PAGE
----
php - Javascript: why is my instant search function running lagging, how to improve?

673

The demo below is the instant search function I build, just like google search, printing out result right after the user's input.

When testing, it runs smoothly on localhost, but on the web, it runs lagging, that is, when user typing in multiple characters fast, the keypress will not show in input box for some seconds to wait for data processing (I guess) then the charactered typed showed many seconds after . Absolutely this is no good for user's experience. How may I resolve this?

Frontend

<input onkeyup="searchq();" type="text">
<script>
function searchq(){
        // get the value
            txt = $("input").val();
            // post the value
            if(txt){
                $.post("search.php", {searchVal: txt}, function(result){
                    $("#search_output").html(result+"<br><a class='anchor_tag_s' href='createobject.php?object="+txt+"'><div id='notfound'>Not found above? Create Here.</div><a>");
                });
            }
            else{
                $("#search_output").html("");
            }
        };
</script>

Backend

    //query the search using match
    $query=mysqli_query($conn,"SELECT * from objects WHERE Match(name) Against ('%$search%' in natural language mode) LIMIT 9") or die("could not search! Oops, Panpan might be hacked");
    $count=mysqli_num_rows($query);
   //if match no result using like query
    if($count==0){
        $query=mysqli_query($conn,"SELECT * from objects WHERE name LIKE '%$search%' LIMIT 9") or die("could not search! Oops, Panpan database might be hacked");
        $count=mysqli_num_rows($query);
        if ($count==0){
            while($count==0){

            //if matach and like show no result, remove the frist word of array, then search, if no result, do it again, if not, do it again.
                $search = explode(" ",$search);
                $search=array_slice($search,1,2);
                $search=implode(" ",$search);
                $query=mysqli_query($conn,"SELECT * from objects WHERE name LIKE '%$search%' LIMIT 9") or die("could not search! Oops, Panpan database might be hacked");
                $count=mysqli_num_rows($query);
                while($row=mysqli_fetch_assoc($query)){
                $object_id=$row["object_id"];
                $object_name=$row["name"];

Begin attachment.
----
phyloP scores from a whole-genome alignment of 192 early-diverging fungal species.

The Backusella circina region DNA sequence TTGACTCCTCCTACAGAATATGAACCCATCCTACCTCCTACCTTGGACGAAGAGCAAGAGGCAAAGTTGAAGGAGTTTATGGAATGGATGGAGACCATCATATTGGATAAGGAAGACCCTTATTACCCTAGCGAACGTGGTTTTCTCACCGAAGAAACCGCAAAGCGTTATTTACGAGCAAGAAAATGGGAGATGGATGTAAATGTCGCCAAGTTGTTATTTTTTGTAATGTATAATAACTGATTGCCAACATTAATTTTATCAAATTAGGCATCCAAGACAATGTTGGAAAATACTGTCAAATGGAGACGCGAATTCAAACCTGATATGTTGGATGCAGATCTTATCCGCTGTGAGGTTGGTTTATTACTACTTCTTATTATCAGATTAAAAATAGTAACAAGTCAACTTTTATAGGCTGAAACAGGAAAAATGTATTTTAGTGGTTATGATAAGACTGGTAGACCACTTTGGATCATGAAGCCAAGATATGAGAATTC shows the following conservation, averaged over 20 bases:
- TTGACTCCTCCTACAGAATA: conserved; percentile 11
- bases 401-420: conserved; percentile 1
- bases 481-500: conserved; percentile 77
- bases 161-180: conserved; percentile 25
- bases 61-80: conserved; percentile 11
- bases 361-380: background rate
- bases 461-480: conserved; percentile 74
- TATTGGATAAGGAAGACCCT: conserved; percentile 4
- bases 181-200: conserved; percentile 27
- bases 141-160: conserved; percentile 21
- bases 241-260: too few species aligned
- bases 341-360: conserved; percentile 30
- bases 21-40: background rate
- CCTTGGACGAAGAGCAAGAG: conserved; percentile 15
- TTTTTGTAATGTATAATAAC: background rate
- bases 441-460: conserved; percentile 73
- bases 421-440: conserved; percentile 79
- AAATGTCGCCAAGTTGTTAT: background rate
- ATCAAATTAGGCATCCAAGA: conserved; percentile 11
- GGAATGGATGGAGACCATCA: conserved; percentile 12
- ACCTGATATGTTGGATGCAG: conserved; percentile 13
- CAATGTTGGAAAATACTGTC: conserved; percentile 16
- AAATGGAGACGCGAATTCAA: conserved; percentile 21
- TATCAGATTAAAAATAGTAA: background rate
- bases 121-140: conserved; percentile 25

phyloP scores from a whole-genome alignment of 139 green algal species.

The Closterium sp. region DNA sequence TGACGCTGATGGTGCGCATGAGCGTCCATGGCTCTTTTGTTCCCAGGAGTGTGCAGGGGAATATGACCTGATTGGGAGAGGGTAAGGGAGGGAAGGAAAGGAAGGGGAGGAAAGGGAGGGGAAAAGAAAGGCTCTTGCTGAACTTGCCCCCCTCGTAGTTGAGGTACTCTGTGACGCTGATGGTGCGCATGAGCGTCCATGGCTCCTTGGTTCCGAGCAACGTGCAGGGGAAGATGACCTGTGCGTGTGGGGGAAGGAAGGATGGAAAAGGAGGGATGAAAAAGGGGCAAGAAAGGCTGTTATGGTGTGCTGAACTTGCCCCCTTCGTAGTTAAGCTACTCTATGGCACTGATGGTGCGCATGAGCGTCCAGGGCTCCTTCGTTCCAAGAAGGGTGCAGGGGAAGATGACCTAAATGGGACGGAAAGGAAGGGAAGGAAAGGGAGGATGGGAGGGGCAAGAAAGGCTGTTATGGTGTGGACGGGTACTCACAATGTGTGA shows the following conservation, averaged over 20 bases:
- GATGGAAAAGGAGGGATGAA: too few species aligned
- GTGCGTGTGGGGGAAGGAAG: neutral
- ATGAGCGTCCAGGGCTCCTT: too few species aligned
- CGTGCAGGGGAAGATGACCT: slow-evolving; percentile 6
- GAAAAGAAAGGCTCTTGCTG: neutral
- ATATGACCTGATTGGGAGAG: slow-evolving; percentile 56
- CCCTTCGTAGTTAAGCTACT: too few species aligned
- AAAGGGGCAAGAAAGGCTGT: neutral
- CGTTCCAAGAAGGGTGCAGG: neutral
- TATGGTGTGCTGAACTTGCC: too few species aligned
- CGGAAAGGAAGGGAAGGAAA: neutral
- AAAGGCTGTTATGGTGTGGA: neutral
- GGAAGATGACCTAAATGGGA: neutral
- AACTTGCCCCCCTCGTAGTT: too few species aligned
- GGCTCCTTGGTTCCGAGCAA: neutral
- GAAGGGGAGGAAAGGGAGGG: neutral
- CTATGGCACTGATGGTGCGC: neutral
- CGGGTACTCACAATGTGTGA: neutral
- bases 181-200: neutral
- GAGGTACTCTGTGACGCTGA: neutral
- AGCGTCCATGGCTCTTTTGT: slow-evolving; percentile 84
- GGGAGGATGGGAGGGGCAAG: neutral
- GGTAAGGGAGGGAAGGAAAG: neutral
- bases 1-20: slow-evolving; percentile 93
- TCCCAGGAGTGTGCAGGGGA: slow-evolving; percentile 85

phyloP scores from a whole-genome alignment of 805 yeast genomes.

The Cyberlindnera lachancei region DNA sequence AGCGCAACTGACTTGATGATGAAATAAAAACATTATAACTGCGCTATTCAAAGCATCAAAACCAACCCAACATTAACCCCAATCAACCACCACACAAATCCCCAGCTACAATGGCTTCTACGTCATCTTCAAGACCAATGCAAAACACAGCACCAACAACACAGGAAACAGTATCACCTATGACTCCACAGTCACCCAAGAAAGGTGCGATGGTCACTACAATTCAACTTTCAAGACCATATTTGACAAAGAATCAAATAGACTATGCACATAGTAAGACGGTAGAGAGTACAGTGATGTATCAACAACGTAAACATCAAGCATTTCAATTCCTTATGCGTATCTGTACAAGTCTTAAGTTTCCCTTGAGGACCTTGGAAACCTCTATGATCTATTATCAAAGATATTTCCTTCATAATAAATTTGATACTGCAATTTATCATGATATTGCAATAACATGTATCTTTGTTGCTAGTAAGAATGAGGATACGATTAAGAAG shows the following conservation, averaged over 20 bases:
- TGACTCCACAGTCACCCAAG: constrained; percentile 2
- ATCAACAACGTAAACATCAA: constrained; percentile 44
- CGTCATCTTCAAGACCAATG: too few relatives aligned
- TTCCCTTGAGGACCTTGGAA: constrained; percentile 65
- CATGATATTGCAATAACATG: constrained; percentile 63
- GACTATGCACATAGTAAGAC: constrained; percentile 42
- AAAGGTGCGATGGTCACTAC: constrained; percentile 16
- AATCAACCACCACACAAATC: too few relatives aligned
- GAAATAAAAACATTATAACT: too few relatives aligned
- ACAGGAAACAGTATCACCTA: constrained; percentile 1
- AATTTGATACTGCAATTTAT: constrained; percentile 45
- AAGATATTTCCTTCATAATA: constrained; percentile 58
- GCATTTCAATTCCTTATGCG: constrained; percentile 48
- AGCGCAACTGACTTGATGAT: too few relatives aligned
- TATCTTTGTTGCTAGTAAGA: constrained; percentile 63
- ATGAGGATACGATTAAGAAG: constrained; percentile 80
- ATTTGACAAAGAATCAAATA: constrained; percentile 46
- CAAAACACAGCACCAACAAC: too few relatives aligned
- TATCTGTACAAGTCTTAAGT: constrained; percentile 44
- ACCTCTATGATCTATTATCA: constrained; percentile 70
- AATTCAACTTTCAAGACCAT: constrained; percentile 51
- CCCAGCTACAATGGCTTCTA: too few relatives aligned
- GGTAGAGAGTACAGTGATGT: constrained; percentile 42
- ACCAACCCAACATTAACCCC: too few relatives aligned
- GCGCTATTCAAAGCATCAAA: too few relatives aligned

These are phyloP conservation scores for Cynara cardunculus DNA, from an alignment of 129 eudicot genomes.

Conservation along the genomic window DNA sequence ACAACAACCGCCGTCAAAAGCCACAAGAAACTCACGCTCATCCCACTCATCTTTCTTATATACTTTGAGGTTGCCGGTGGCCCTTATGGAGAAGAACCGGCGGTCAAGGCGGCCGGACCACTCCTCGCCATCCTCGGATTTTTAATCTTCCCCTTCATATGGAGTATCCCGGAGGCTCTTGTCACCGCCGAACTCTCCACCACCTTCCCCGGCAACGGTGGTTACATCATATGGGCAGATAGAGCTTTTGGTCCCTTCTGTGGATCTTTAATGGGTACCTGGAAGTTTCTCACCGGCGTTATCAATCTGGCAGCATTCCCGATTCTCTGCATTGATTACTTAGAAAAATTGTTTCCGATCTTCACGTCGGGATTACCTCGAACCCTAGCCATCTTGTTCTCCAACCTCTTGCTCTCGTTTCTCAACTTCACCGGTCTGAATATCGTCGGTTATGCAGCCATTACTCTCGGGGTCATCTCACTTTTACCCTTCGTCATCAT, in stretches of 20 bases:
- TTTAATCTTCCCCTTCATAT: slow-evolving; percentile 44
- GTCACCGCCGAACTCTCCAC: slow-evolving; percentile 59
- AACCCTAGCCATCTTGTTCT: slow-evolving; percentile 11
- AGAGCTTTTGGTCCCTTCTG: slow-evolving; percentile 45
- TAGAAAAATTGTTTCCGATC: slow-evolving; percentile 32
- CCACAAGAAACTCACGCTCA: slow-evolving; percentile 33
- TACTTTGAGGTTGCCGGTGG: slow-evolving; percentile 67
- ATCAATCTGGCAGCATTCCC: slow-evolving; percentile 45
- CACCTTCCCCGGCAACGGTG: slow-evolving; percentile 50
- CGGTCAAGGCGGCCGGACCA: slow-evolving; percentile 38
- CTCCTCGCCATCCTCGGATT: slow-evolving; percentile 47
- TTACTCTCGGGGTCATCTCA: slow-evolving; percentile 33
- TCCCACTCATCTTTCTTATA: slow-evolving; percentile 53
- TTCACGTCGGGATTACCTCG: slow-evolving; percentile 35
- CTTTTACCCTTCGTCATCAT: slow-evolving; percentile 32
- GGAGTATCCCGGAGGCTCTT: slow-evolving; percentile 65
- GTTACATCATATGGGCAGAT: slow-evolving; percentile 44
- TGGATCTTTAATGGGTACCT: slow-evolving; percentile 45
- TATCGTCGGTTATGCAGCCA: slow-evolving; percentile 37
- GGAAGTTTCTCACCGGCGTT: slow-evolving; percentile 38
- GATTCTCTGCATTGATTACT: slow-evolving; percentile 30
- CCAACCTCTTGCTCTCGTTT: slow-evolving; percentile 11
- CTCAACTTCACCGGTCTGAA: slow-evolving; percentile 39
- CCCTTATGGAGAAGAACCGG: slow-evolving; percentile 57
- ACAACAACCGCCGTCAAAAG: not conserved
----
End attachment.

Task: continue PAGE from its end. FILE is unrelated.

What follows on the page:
$object_description=$row["description"];
                $object_up=$row["up"];
                $object_down=$row["down"];
                $object_views=$row["views"];

                $output=$object_name;
                $result= "<a class='anchor_tag_s' href='"."object.php?id=".$object_id."'><div>".$output."</div></a>";
                echo $result;
                }
            }
        }   
        else{
             // print out the like query
            while($row=mysqli_fetch_assoc($query)){
            $object_id=$row["object_id"];
            $object_name=$row["name"];
            $object_description=$row["description"];
            $object_up=$row["up"];
            $object_down=$row["down"];
            $object_views=$row["views"];

            $output=$object_name;
            $result= "<a class='anchor_tag_s' href='"."object.php?id=".$object_id."'><div>".$output."</div></a>";
            echo $result;
            }
        }
    }
    else{
          // print out the match query
        while($row=mysqli_fetch_assoc($query)){
            $object_id=$row["object_id"];
            $object_name=$row["name"];
            $object_description=$row["description"];
            $object_up=$row["up"];
            $object_down=$row["down"];
            $object_views=$row["views"];

            $output=$object_name;
            $result= "<a class='anchor_tag_s' href='"."object.php?id=".$object_id."'><div>".$output."</div></a>";
            echo $result;
        }
    }

}


?>
49

Answer

Solution:

I'd suggest absolutely not searching directly on key-up. That's incredibly inefficient and very resource intense. I'd suggest setting a timer for say, one second. Then, on key-up, you refresh that timer to one second. If it ever reaches 0, then you search. Something like this: